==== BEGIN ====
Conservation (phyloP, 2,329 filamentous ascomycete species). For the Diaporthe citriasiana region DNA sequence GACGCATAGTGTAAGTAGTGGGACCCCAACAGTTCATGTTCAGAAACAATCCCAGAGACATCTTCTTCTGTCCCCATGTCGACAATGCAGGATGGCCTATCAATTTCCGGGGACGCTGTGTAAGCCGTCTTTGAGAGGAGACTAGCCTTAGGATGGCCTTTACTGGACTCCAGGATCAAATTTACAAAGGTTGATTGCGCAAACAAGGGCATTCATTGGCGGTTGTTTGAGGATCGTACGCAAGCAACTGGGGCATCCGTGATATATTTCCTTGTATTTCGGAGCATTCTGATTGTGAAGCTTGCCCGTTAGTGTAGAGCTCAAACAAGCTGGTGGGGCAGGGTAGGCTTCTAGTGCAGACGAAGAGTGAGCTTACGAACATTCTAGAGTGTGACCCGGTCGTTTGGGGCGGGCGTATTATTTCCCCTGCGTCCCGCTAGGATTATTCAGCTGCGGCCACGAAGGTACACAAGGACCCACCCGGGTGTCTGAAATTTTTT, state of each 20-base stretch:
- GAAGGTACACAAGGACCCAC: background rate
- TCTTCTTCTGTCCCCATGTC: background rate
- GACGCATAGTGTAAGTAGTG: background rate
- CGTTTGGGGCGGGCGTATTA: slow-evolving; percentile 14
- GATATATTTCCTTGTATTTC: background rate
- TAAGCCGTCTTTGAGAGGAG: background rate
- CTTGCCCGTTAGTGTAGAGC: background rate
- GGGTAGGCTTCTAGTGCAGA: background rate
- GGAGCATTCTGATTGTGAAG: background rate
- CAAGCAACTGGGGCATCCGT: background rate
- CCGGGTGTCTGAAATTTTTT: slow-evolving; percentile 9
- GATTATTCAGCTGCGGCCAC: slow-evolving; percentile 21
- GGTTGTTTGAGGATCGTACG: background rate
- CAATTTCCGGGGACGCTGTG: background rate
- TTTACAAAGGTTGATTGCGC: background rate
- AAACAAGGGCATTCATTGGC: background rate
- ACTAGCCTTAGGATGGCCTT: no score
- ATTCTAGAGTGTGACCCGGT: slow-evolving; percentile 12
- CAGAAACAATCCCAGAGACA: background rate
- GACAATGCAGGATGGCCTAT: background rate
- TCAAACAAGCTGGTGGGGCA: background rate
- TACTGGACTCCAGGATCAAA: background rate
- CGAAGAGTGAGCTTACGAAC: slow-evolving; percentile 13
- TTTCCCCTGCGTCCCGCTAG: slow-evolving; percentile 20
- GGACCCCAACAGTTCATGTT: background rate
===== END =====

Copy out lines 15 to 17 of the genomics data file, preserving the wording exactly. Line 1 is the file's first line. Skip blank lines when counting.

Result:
- CAATTTCCGGGGACGCTGTG: background rate
- TTTACAAAGGTTGATTGCGC: background rate
- AAACAAGGGCATTCATTGGC: background rate